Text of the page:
The Newfoundland dog is a giant breed that has a very large, heavy and muscular appearance that can seem very imposing, but these big canines are actually very gentle, calm and kind. Originally bred as a working dog by the fishermen of Newfoundland, the breed are excellent swimmers and very at home in the water, helped along by their unusual webbed feet!
Males of the breed can stand up to 30” tall at the shoulder, and weigh on average up to 70kg, but can often be seen much larger! Females tend to be slightly smaller than males. As well as being tall and heavy, the Newfoundland is also a very long dog, which can measure as much as six feet from nose to tail!
The Newfoundland coat is very dense and rather oily, making it water resistant and not prone to becoming waterlogged when swimming. They can be seen in either brown, black, or black and white, with the latter colour being referred to as “Landseer.”
If you have a soft spot for the gentle giants, the Newfoundland dog may be worthy of consideration as a potential pet, providing that you have enough room to accommodate them comfortably! When considering ownership of any breed, it is of course vital to do plenty of research first, and this is particularly true when considering buying a giant breed such as the Newfoundland. In this article we will look at the hereditary health and recommended health tests for the breed in more detail.
The average lifespan of the Newfoundland is 8-10 years of age, which is relatively low when compared to the vast majority of other dog breeds, but is well within the average rankings for giant breeds, which tend to live shorter lives than their smaller counterparts.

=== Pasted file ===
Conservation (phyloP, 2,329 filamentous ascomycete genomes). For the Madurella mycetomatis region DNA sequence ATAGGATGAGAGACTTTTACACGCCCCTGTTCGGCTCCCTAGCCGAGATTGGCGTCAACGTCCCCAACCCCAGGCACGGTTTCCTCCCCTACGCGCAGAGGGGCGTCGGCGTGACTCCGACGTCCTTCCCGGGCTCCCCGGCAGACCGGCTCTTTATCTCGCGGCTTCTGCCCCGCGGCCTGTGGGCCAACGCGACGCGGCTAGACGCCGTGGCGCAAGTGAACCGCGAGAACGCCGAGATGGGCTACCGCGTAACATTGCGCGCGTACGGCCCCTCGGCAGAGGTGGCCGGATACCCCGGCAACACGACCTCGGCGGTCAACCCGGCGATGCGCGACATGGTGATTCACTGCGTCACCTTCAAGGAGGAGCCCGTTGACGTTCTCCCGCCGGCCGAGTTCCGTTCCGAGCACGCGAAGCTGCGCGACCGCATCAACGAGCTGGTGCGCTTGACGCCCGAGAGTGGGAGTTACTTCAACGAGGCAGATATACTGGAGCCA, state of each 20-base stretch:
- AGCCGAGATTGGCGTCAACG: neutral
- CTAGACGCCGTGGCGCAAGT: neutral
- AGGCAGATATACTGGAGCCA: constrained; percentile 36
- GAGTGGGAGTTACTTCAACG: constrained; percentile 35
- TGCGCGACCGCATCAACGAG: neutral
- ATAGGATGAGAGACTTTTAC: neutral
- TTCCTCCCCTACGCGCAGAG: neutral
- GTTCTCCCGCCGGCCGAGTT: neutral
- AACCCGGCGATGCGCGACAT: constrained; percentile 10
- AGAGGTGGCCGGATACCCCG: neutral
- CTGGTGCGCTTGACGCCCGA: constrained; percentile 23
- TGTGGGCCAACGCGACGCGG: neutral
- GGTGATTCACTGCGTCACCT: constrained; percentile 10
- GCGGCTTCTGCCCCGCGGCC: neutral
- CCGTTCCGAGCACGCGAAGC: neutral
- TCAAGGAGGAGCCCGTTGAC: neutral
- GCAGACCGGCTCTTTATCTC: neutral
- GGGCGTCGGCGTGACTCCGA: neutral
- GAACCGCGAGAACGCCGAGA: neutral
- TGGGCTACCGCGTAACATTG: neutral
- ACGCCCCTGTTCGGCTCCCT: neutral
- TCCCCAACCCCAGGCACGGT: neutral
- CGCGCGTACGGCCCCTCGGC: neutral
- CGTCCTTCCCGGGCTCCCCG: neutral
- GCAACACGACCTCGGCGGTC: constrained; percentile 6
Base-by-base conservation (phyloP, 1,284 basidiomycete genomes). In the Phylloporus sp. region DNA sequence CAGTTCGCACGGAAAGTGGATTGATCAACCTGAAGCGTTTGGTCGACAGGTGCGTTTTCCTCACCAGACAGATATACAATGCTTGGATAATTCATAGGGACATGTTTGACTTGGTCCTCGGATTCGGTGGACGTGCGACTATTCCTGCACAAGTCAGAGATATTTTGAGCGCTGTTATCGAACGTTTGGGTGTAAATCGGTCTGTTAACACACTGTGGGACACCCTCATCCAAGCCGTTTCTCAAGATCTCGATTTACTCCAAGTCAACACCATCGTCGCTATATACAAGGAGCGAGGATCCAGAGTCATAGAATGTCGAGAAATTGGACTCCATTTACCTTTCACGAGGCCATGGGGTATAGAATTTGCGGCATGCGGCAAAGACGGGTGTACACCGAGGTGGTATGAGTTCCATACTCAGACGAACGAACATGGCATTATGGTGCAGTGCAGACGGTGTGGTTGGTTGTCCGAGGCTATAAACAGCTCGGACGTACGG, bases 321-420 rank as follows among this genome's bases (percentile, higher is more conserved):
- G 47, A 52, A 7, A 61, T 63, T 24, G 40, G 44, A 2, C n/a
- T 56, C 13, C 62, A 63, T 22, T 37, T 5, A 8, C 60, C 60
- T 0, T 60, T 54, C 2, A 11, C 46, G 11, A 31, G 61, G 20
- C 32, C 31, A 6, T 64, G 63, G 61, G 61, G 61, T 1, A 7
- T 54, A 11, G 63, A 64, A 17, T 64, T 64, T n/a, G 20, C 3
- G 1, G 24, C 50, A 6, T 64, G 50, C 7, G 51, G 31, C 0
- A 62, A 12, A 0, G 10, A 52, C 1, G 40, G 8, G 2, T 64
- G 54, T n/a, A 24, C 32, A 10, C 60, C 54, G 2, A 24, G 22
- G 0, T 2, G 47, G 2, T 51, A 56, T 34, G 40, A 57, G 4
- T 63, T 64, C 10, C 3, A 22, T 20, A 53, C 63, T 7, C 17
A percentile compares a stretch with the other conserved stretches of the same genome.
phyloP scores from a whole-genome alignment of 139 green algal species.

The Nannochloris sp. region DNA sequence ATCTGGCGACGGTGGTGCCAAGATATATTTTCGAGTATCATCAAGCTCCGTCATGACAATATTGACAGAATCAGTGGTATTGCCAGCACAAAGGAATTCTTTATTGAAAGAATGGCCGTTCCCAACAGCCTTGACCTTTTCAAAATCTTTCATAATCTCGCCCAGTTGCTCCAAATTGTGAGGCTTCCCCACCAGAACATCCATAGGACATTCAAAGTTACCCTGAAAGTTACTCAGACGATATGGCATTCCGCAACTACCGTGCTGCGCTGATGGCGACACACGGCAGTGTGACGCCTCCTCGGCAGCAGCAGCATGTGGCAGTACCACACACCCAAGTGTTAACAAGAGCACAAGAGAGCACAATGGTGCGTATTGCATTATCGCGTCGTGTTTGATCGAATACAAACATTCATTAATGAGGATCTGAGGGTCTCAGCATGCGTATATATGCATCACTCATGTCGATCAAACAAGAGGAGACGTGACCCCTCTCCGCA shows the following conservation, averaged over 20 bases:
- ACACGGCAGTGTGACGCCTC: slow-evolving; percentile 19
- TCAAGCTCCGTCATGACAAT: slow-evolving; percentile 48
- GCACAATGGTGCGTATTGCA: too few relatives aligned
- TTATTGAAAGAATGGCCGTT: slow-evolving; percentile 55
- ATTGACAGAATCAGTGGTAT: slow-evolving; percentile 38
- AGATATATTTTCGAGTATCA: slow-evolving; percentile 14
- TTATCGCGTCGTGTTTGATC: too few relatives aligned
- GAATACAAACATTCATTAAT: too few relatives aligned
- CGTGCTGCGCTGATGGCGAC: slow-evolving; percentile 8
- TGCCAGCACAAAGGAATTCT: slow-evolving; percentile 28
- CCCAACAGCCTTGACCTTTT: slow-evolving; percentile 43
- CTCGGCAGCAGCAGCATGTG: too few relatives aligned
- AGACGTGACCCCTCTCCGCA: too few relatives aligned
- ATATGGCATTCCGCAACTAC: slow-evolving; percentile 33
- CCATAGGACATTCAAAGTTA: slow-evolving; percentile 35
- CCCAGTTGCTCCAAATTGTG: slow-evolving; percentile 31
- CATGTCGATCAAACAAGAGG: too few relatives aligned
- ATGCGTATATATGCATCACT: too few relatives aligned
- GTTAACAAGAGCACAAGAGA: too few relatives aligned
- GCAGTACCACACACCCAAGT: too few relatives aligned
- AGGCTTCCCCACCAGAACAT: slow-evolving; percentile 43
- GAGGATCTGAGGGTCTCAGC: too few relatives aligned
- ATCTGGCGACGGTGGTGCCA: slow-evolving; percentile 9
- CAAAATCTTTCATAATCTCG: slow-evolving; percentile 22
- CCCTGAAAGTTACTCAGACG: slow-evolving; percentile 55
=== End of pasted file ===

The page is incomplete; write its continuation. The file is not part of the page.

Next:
The coefficient of inbreeding statistic for the Newfoundland dog is 6.1%, which is within the acceptable range for pedigree dog breeds of 6.25% or lower.
The general shape and build of the Newfoundland is large and muscular, but considered to be well proportioned and free of exaggerations.
Like most very large breeds of dog, the Newfoundland is at risk of bloat or gastric torsion, a condition in which the stomach fills with gas and may flip over on itself.
The shape of the eyes also makes the breed prone to medial canthal pocket syndrome, in which the eyes create pouches or pockets in the lids, which can collect dirt and debris.
The British Veterinary Association and The Kennel Club recommend a range of pre-breeding health tests for the Newfoundland dog, due to a hereditary predisposition to certain health problems across the breed as a whole.
Current testing schemes for the breed include:
Newfoundland breed clubs also make the following recommendations:
As well as the conditions mentioned above, the Newfoundland has also been identified as having a breed propensity to certain other health issues as well, for which no pre-breeding schemes are currently available. These conditions include: